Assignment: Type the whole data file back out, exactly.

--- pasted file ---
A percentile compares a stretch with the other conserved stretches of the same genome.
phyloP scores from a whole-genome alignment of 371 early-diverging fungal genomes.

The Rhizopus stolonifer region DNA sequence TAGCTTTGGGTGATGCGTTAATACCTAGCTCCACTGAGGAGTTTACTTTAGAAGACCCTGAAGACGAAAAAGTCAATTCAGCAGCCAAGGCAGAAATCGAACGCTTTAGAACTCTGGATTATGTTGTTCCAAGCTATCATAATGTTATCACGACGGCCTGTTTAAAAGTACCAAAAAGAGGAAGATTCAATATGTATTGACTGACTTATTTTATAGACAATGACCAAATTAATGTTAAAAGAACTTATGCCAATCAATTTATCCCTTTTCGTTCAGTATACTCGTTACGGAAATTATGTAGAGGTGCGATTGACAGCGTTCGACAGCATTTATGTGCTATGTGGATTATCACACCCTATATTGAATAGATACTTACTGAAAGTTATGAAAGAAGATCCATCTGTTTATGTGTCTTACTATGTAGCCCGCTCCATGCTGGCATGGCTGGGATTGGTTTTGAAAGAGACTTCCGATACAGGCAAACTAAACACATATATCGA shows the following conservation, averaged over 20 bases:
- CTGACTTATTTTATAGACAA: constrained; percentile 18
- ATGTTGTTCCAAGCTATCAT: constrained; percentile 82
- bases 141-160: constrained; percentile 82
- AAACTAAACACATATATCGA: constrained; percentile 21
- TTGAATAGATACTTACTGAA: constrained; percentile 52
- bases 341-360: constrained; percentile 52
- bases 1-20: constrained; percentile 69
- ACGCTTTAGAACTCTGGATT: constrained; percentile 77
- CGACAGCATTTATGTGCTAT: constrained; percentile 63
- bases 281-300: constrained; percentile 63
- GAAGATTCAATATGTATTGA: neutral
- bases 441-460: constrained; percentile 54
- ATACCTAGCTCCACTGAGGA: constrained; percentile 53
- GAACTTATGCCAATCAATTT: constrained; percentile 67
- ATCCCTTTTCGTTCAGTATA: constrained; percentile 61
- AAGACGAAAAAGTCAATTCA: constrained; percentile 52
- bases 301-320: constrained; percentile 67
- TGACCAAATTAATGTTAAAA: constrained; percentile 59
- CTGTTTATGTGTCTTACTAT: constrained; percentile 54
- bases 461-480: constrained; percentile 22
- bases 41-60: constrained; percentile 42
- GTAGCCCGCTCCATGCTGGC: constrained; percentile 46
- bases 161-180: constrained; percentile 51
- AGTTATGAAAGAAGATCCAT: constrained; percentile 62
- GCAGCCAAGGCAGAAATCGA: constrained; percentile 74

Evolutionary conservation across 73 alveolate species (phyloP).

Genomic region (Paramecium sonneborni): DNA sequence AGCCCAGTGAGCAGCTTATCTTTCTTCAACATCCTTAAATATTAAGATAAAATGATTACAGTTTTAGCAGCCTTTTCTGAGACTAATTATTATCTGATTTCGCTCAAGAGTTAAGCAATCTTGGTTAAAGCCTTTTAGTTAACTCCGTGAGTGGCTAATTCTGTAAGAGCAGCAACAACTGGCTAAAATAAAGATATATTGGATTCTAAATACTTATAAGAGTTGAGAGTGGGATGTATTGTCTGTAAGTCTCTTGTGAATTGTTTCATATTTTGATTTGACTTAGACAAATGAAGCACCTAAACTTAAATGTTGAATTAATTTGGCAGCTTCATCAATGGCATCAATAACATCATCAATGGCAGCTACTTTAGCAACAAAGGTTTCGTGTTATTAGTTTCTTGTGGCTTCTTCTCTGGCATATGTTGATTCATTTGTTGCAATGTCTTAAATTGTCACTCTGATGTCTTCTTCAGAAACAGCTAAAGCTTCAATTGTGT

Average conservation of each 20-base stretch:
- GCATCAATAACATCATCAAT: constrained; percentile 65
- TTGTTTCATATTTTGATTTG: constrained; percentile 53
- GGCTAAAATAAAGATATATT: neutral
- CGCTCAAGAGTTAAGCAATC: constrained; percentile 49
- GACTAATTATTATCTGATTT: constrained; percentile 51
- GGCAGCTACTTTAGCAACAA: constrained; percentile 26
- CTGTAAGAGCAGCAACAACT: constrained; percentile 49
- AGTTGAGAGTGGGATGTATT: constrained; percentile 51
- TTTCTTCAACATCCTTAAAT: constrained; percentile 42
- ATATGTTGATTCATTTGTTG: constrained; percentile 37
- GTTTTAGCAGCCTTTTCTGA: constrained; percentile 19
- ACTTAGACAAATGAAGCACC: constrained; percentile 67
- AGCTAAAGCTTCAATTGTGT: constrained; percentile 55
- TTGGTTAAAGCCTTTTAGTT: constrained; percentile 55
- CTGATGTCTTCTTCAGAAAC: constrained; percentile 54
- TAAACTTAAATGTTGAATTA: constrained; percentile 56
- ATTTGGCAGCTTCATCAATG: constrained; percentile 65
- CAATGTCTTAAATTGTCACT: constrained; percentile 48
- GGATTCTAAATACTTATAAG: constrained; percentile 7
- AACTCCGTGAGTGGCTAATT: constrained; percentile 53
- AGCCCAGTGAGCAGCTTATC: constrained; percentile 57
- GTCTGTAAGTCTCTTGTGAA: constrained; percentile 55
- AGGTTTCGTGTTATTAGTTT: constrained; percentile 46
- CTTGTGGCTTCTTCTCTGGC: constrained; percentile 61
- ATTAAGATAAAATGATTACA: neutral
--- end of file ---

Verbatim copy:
A percentile compares a stretch with the other conserved stretches of the same genome.
phyloP scores from a whole-genome alignment of 371 early-diverging fungal genomes.

The Rhizopus stolonifer region DNA sequence TAGCTTTGGGTGATGCGTTAATACCTAGCTCCACTGAGGAGTTTACTTTAGAAGACCCTGAAGACGAAAAAGTCAATTCAGCAGCCAAGGCAGAAATCGAACGCTTTAGAACTCTGGATTATGTTGTTCCAAGCTATCATAATGTTATCACGACGGCCTGTTTAAAAGTACCAAAAAGAGGAAGATTCAATATGTATTGACTGACTTATTTTATAGACAATGACCAAATTAATGTTAAAAGAACTTATGCCAATCAATTTATCCCTTTTCGTTCAGTATACTCGTTACGGAAATTATGTAGAGGTGCGATTGACAGCGTTCGACAGCATTTATGTGCTATGTGGATTATCACACCCTATATTGAATAGATACTTACTGAAAGTTATGAAAGAAGATCCATCTGTTTATGTGTCTTACTATGTAGCCCGCTCCATGCTGGCATGGCTGGGATTGGTTTTGAAAGAGACTTCCGATACAGGCAAACTAAACACATATATCGA shows the following conservation, averaged over 20 bases:
- CTGACTTATTTTATAGACAA: constrained; percentile 18
- ATGTTGTTCCAAGCTATCAT: constrained; percentile 82
- bases 141-160: constrained; percentile 82
- AAACTAAACACATATATCGA: constrained; percentile 21
- TTGAATAGATACTTACTGAA: constrained; percentile 52
- bases 341-360: constrained; percentile 52
- bases 1-20: constrained; percentile 69
- ACGCTTTAGAACTCTGGATT: constrained; percentile 77
- CGACAGCATTTATGTGCTAT: constrained; percentile 63
- bases 281-300: constrained; percentile 63
- GAAGATTCAATATGTATTGA: neutral
- bases 441-460: constrained; percentile 54
- ATACCTAGCTCCACTGAGGA: constrained; percentile 53
- GAACTTATGCCAATCAATTT: constrained; percentile 67
- ATCCCTTTTCGTTCAGTATA: constrained; percentile 61
- AAGACGAAAAAGTCAATTCA: constrained; percentile 52
- bases 301-320: constrained; percentile 67
- TGACCAAATTAATGTTAAAA: constrained; percentile 59
- CTGTTTATGTGTCTTACTAT: constrained; percentile 54
- bases 461-480: constrained; percentile 22
- bases 41-60: constrained; percentile 42
- GTAGCCCGCTCCATGCTGGC: constrained; percentile 46
- bases 161-180: constrained; percentile 51
- AGTTATGAAAGAAGATCCAT: constrained; percentile 62
- GCAGCCAAGGCAGAAATCGA: constrained; percentile 74

Evolutionary conservation across 73 alveolate species (phyloP).

Genomic region (Paramecium sonneborni): DNA sequence AGCCCAGTGAGCAGCTTATCTTTCTTCAACATCCTTAAATATTAAGATAAAATGATTACAGTTTTAGCAGCCTTTTCTGAGACTAATTATTATCTGATTTCGCTCAAGAGTTAAGCAATCTTGGTTAAAGCCTTTTAGTTAACTCCGTGAGTGGCTAATTCTGTAAGAGCAGCAACAACTGGCTAAAATAAAGATATATTGGATTCTAAATACTTATAAGAGTTGAGAGTGGGATGTATTGTCTGTAAGTCTCTTGTGAATTGTTTCATATTTTGATTTGACTTAGACAAATGAAGCACCTAAACTTAAATGTTGAATTAATTTGGCAGCTTCATCAATGGCATCAATAACATCATCAATGGCAGCTACTTTAGCAACAAAGGTTTCGTGTTATTAGTTTCTTGTGGCTTCTTCTCTGGCATATGTTGATTCATTTGTTGCAATGTCTTAAATTGTCACTCTGATGTCTTCTTCAGAAACAGCTAAAGCTTCAATTGTGT

Average conservation of each 20-base stretch:
- GCATCAATAACATCATCAAT: constrained; percentile 65
- TTGTTTCATATTTTGATTTG: constrained; percentile 53
- GGCTAAAATAAAGATATATT: neutral
- CGCTCAAGAGTTAAGCAATC: constrained; percentile 49
- GACTAATTATTATCTGATTT: constrained; percentile 51
- GGCAGCTACTTTAGCAACAA: constrained; percentile 26
- CTGTAAGAGCAGCAACAACT: constrained; percentile 49
- AGTTGAGAGTGGGATGTATT: constrained; percentile 51
- TTTCTTCAACATCCTTAAAT: constrained; percentile 42
- ATATGTTGATTCATTTGTTG: constrained; percentile 37
- GTTTTAGCAGCCTTTTCTGA: constrained; percentile 19
- ACTTAGACAAATGAAGCACC: constrained; percentile 67
- AGCTAAAGCTTCAATTGTGT: constrained; percentile 55
- TTGGTTAAAGCCTTTTAGTT: constrained; percentile 55
- CTGATGTCTTCTTCAGAAAC: constrained; percentile 54
- TAAACTTAAATGTTGAATTA: constrained; percentile 56
- ATTTGGCAGCTTCATCAATG: constrained; percentile 65
- CAATGTCTTAAATTGTCACT: constrained; percentile 48
- GGATTCTAAATACTTATAAG: constrained; percentile 7
- AACTCCGTGAGTGGCTAATT: constrained; percentile 53
- AGCCCAGTGAGCAGCTTATC: constrained; percentile 57
- GTCTGTAAGTCTCTTGTGAA: constrained; percentile 55
- AGGTTTCGTGTTATTAGTTT: constrained; percentile 46
- CTTGTGGCTTCTTCTCTGGC: constrained; percentile 61
- ATTAAGATAAAATGATTACA: neutral